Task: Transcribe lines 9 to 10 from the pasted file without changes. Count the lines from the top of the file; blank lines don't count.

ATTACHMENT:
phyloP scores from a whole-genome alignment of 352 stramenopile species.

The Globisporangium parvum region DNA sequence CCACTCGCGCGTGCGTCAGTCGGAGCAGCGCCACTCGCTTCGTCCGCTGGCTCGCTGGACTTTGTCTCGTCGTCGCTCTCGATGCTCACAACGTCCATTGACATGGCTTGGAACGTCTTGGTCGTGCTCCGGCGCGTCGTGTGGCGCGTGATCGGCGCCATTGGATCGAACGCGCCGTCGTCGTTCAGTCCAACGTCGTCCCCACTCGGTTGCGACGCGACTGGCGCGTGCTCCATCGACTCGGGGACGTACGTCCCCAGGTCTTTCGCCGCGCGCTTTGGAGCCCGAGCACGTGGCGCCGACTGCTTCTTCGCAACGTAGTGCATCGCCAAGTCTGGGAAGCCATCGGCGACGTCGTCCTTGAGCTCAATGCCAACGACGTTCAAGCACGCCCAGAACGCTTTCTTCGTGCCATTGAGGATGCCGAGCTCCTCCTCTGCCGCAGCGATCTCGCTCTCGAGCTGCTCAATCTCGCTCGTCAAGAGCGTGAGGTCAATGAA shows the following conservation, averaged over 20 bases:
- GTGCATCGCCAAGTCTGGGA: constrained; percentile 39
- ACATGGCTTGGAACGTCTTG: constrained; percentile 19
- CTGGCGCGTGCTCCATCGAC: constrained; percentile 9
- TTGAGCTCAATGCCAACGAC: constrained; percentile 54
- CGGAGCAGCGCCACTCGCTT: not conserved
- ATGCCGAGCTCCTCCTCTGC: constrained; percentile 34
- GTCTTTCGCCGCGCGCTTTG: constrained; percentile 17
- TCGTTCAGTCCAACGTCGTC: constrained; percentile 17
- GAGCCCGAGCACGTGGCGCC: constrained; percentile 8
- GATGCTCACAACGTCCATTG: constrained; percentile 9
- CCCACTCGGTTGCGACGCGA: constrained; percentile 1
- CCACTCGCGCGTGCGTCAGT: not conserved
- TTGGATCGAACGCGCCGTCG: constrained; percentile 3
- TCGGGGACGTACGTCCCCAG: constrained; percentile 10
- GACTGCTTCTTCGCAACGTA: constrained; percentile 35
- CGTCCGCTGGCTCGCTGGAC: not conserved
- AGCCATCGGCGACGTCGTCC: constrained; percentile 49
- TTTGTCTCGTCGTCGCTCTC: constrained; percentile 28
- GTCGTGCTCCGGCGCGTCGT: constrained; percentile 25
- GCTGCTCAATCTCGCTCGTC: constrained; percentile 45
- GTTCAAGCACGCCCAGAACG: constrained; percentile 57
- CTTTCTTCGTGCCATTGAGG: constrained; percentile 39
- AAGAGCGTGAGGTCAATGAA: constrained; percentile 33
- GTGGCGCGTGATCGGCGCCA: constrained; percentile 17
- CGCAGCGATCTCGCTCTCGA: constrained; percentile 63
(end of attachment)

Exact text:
- GTCTTTCGCCGCGCGCTTTG: constrained; percentile 17
- TCGTTCAGTCCAACGTCGTC: constrained; percentile 17